"What Charlie did for her brother and my wife and I was nothing short of amazing," dad Brian Godish of Elgin, Illinois, told ABC News today. “For us to be fortunate enough for Bradley to have a twin sister who's a perfect match; we were speechless. Not everyone is so lucky.
"We were almost at a loss for words as to how emotional it was."
Back in January, Godish told ABC News today, he and his wife approached their daughter Charlie, short for Charlotte, and asked how she would feel donating her cells to Bradley, who had been diagnosed with acute myeloid leukemia in the fall of 2014.
"She didn't understand the whole medical process, but what she did understand was she wanted to help her brother," he added.
"Her words were, 'Yeah, just let me know when you need me.'"
The surgery took place at the Ann and Robert H. Lurie Children's Hospital of Chicago Feb. 17, but the family is speaking publicly now because Bradley's cancer is in remission and the twins recently started kindergarten.
Dr. Jennifer Schneiderman, the twins' transplant physician, said all went as smoothly as can be.
"The procedure itself went just fine," she said. "He [Bradley] had a high risk feature to the leukemia, so a procedure was recommended. We look to parents and siblings to see if they're a match and Charlie, his sister, happened to be a match. She [Charlie] gets general anesthesia and we obtain the marrow. She doesn't feel it at the time, but typically patients will feel some soreness for 36 to 48 hours and then they're fine.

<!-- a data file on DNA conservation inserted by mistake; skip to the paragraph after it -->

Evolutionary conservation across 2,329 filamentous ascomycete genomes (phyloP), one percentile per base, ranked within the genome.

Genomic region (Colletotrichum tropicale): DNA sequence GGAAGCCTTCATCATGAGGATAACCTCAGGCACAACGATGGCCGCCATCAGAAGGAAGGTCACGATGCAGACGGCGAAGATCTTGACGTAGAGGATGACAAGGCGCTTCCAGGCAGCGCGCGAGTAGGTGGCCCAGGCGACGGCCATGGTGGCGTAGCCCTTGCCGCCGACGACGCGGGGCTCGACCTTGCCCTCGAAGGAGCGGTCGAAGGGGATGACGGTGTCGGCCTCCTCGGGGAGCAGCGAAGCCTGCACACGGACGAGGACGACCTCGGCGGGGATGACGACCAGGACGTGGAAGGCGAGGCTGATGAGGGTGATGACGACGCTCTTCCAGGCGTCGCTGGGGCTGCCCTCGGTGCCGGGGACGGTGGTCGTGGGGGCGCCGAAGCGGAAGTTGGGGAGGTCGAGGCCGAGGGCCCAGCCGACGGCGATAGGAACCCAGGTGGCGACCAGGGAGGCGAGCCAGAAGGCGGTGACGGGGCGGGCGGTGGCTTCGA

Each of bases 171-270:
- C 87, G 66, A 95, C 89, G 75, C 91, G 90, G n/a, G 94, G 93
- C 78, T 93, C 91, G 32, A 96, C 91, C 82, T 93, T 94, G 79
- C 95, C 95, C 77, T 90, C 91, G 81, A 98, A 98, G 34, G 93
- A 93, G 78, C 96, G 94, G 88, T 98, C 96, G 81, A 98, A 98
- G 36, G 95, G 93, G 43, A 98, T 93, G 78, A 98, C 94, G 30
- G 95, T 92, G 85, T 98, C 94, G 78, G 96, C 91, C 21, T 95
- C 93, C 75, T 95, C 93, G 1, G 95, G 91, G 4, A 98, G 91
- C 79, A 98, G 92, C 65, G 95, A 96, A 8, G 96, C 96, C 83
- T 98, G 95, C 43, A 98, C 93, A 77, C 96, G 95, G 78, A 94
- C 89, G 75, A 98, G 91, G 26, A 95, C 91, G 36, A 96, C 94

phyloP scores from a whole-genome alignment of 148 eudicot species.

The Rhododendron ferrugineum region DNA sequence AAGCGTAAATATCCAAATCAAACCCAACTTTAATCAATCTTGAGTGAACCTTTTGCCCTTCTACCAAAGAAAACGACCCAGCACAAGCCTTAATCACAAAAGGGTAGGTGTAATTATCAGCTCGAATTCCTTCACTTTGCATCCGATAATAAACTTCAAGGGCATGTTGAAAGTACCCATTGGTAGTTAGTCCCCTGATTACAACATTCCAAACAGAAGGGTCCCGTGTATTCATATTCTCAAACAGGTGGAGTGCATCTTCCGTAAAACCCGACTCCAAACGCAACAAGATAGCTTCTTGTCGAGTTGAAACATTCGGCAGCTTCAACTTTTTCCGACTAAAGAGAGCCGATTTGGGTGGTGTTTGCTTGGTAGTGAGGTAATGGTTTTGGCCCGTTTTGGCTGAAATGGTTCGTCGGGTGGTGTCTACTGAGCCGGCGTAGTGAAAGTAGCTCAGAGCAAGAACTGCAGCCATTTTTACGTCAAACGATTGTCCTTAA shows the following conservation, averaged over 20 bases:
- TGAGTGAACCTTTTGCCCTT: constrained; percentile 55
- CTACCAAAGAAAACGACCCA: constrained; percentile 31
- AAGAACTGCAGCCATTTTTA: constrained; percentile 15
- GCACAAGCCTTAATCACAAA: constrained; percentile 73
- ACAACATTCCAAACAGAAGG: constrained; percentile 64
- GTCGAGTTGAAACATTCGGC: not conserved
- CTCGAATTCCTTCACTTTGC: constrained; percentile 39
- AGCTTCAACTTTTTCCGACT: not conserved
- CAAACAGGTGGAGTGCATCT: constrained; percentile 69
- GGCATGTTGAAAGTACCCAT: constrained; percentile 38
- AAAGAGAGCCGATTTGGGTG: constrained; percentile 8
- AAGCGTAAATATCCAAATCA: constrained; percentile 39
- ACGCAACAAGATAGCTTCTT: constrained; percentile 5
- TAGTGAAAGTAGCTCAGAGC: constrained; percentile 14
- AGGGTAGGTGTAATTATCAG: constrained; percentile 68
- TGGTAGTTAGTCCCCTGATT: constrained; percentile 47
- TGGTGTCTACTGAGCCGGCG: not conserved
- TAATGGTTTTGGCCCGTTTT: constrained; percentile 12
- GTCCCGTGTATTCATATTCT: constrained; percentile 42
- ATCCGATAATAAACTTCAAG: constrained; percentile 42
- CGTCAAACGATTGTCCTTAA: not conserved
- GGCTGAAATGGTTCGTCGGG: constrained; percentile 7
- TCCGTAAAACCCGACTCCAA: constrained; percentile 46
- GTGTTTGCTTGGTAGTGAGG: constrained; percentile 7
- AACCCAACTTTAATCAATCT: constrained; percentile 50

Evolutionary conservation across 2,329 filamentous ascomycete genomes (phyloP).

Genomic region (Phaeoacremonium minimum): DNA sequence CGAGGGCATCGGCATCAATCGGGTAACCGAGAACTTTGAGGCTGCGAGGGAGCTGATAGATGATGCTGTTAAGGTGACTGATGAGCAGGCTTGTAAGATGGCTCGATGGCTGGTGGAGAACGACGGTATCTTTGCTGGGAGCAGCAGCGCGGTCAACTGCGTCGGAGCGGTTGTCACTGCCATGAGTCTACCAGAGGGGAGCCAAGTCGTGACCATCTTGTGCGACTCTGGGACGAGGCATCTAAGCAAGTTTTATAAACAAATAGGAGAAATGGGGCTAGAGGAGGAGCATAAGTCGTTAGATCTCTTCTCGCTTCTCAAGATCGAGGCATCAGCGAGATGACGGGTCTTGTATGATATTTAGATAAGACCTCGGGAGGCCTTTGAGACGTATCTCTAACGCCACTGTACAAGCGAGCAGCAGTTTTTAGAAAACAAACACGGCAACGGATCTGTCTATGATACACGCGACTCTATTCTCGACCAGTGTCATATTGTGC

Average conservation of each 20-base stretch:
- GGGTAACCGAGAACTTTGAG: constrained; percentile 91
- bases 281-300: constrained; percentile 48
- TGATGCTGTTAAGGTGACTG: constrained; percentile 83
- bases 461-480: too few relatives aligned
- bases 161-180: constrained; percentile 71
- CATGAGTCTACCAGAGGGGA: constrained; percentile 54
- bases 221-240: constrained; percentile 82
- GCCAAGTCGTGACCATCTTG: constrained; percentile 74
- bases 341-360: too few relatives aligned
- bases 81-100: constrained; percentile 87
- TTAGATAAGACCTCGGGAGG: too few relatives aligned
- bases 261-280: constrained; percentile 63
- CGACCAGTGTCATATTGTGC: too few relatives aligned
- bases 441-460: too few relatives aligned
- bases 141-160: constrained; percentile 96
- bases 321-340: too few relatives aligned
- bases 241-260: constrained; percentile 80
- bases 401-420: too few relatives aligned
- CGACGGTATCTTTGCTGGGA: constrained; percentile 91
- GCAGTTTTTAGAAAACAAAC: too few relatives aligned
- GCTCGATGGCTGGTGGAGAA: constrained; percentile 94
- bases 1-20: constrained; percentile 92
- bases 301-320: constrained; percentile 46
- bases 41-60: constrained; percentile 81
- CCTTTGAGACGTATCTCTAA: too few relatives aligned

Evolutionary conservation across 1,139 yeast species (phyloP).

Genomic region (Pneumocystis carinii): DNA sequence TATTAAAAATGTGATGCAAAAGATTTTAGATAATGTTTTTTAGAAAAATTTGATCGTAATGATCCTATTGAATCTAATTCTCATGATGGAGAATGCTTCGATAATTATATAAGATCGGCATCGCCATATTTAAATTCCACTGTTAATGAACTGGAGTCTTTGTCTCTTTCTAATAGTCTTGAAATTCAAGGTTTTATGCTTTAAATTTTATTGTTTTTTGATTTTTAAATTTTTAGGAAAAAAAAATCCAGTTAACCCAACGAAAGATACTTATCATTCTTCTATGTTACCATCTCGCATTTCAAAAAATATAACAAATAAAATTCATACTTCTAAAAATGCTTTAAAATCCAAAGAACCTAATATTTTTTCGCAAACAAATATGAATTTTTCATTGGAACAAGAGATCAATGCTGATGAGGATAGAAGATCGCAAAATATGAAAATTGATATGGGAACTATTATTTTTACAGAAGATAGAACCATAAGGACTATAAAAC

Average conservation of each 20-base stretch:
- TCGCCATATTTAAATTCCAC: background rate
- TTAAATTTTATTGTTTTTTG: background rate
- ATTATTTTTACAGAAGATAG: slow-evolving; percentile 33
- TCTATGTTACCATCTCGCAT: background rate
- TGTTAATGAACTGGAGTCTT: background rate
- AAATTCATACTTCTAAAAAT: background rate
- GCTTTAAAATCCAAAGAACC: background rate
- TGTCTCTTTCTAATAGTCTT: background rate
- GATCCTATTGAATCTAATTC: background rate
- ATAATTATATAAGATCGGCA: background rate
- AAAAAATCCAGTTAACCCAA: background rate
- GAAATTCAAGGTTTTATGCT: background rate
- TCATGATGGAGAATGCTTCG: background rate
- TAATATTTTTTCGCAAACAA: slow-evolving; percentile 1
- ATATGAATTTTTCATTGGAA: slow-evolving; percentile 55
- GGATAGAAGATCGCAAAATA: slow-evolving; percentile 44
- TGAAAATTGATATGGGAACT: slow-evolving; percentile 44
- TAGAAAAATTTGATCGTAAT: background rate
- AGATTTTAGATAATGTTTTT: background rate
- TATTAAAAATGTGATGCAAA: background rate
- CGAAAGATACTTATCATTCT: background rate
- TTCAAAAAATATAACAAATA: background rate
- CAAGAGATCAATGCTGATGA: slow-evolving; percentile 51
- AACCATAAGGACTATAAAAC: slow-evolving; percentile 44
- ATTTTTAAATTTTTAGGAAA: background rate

"We do about 60 transplants a year and I'd say about a quarter are of brother and sister," she added. "As far as an age appropriate thing, she was very eager to help him and said she would do whatever she needed to do."
Beatrice Abetti, director of the Information Resource Center at the Leukemia & Lymphoma Society, agreed that a sibling is always the best chance of a match for a stem cell transplant.
"Donating involves extracting stem cells from the hipbone or bloodstream to be infused into the ill child in order to restore marrow function," she added in a statement. "While the process can involve some soreness or discomfort for the child donating the cells, there is generally little risk in this procedure, and the potential benefits for the child with cancer can be significant."
Now that the procedure is complete, Godish, a father of three, said he is glad the twins have recovered.
"She never complained of pain, which ‘til this day amazes me," Godish said. "She had a huge bandage on her back and she didn't want to take it off. It was sort of a badge of honor to show she helped Bradley. She was so proud.
"We really hope as parents they learn from this--to always be selfless to always help somebody out, to always give," he added. "Charlotte's always been such a selfless person and Bradley's been such a good-natured kid. This shows how valuable love and life is and I hope they never take life for granted."